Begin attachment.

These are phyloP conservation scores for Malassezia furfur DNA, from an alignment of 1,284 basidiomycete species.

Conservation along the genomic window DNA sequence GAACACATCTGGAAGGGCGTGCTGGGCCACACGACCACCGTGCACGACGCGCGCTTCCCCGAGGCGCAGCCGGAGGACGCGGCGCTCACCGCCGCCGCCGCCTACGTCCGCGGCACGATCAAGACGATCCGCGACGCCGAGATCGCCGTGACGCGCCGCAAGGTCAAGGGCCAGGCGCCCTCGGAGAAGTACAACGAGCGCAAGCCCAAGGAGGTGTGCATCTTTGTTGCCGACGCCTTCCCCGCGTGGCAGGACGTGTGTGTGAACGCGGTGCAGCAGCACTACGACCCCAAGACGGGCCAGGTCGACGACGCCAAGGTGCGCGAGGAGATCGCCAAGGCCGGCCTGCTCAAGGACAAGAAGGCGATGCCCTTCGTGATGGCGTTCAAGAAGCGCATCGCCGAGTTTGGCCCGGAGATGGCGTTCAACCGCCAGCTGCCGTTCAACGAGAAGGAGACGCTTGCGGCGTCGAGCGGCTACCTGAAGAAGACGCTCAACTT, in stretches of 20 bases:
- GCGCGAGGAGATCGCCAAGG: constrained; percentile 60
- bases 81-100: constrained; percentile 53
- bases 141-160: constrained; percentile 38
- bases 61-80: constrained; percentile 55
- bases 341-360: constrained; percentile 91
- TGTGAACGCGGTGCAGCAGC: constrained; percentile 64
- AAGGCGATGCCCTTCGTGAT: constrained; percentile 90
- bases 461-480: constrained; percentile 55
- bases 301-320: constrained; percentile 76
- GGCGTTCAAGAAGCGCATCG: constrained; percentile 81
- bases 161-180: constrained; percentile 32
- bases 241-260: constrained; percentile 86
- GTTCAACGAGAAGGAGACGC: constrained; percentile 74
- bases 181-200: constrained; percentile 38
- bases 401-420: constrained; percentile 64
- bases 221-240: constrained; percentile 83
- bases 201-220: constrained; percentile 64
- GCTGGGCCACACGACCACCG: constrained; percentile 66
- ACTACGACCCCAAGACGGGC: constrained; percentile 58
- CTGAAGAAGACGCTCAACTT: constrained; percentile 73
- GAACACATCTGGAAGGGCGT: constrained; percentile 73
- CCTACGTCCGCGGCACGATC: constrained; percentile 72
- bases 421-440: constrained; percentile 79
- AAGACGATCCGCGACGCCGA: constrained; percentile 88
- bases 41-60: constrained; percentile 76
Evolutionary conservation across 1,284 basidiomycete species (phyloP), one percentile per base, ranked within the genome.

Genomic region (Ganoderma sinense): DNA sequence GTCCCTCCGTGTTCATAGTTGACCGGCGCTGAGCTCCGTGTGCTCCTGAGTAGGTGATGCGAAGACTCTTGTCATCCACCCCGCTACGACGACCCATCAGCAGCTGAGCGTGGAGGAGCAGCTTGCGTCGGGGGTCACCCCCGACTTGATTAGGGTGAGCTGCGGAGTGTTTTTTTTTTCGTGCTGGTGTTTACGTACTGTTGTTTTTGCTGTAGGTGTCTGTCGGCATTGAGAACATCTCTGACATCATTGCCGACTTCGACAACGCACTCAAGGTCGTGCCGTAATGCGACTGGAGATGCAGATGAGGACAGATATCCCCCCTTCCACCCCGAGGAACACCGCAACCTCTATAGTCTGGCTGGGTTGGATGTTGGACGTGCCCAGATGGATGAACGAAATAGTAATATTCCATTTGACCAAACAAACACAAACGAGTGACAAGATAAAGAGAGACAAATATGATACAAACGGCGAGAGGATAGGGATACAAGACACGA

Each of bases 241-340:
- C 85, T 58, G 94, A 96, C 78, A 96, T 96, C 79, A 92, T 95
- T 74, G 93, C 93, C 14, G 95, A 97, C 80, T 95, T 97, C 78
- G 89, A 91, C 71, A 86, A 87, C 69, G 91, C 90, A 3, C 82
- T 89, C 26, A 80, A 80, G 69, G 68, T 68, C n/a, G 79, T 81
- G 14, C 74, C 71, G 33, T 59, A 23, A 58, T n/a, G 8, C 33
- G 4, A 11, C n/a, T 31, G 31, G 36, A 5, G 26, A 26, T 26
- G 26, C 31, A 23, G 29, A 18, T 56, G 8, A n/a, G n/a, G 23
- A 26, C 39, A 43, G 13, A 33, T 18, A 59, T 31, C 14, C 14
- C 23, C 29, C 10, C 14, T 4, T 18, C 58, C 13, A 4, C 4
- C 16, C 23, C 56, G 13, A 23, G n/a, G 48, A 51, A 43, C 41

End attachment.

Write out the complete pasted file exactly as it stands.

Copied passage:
These are phyloP conservation scores for Malassezia furfur DNA, from an alignment of 1,284 basidiomycete species.

Conservation along the genomic window DNA sequence GAACACATCTGGAAGGGCGTGCTGGGCCACACGACCACCGTGCACGACGCGCGCTTCCCCGAGGCGCAGCCGGAGGACGCGGCGCTCACCGCCGCCGCCGCCTACGTCCGCGGCACGATCAAGACGATCCGCGACGCCGAGATCGCCGTGACGCGCCGCAAGGTCAAGGGCCAGGCGCCCTCGGAGAAGTACAACGAGCGCAAGCCCAAGGAGGTGTGCATCTTTGTTGCCGACGCCTTCCCCGCGTGGCAGGACGTGTGTGTGAACGCGGTGCAGCAGCACTACGACCCCAAGACGGGCCAGGTCGACGACGCCAAGGTGCGCGAGGAGATCGCCAAGGCCGGCCTGCTCAAGGACAAGAAGGCGATGCCCTTCGTGATGGCGTTCAAGAAGCGCATCGCCGAGTTTGGCCCGGAGATGGCGTTCAACCGCCAGCTGCCGTTCAACGAGAAGGAGACGCTTGCGGCGTCGAGCGGCTACCTGAAGAAGACGCTCAACTT, in stretches of 20 bases:
- GCGCGAGGAGATCGCCAAGG: constrained; percentile 60
- bases 81-100: constrained; percentile 53
- bases 141-160: constrained; percentile 38
- bases 61-80: constrained; percentile 55
- bases 341-360: constrained; percentile 91
- TGTGAACGCGGTGCAGCAGC: constrained; percentile 64
- AAGGCGATGCCCTTCGTGAT: constrained; percentile 90
- bases 461-480: constrained; percentile 55
- bases 301-320: constrained; percentile 76
- GGCGTTCAAGAAGCGCATCG: constrained; percentile 81
- bases 161-180: constrained; percentile 32
- bases 241-260: constrained; percentile 86
- GTTCAACGAGAAGGAGACGC: constrained; percentile 74
- bases 181-200: constrained; percentile 38
- bases 401-420: constrained; percentile 64
- bases 221-240: constrained; percentile 83
- bases 201-220: constrained; percentile 64
- GCTGGGCCACACGACCACCG: constrained; percentile 66
- ACTACGACCCCAAGACGGGC: constrained; percentile 58
- CTGAAGAAGACGCTCAACTT: constrained; percentile 73
- GAACACATCTGGAAGGGCGT: constrained; percentile 73
- CCTACGTCCGCGGCACGATC: constrained; percentile 72
- bases 421-440: constrained; percentile 79
- AAGACGATCCGCGACGCCGA: constrained; percentile 88
- bases 41-60: constrained; percentile 76
Evolutionary conservation across 1,284 basidiomycete species (phyloP), one percentile per base, ranked within the genome.

Genomic region (Ganoderma sinense): DNA sequence GTCCCTCCGTGTTCATAGTTGACCGGCGCTGAGCTCCGTGTGCTCCTGAGTAGGTGATGCGAAGACTCTTGTCATCCACCCCGCTACGACGACCCATCAGCAGCTGAGCGTGGAGGAGCAGCTTGCGTCGGGGGTCACCCCCGACTTGATTAGGGTGAGCTGCGGAGTGTTTTTTTTTTCGTGCTGGTGTTTACGTACTGTTGTTTTTGCTGTAGGTGTCTGTCGGCATTGAGAACATCTCTGACATCATTGCCGACTTCGACAACGCACTCAAGGTCGTGCCGTAATGCGACTGGAGATGCAGATGAGGACAGATATCCCCCCTTCCACCCCGAGGAACACCGCAACCTCTATAGTCTGGCTGGGTTGGATGTTGGACGTGCCCAGATGGATGAACGAAATAGTAATATTCCATTTGACCAAACAAACACAAACGAGTGACAAGATAAAGAGAGACAAATATGATACAAACGGCGAGAGGATAGGGATACAAGACACGA

Each of bases 241-340:
- C 85, T 58, G 94, A 96, C 78, A 96, T 96, C 79, A 92, T 95
- T 74, G 93, C 93, C 14, G 95, A 97, C 80, T 95, T 97, C 78
- G 89, A 91, C 71, A 86, A 87, C 69, G 91, C 90, A 3, C 82
- T 89, C 26, A 80, A 80, G 69, G 68, T 68, C n/a, G 79, T 81
- G 14, C 74, C 71, G 33, T 59, A 23, A 58, T n/a, G 8, C 33
- G 4, A 11, C n/a, T 31, G 31, G 36, A 5, G 26, A 26, T 26
- G 26, C 31, A 23, G 29, A 18, T 56, G 8, A n/a, G n/a, G 23
- A 26, C 39, A 43, G 13, A 33, T 18, A 59, T 31, C 14, C 14
- C 23, C 29, C 10, C 14, T 4, T 18, C 58, C 13, A 4, C 4
- C 16, C 23, C 56, G 13, A 23, G n/a, G 48, A 51, A 43, C 41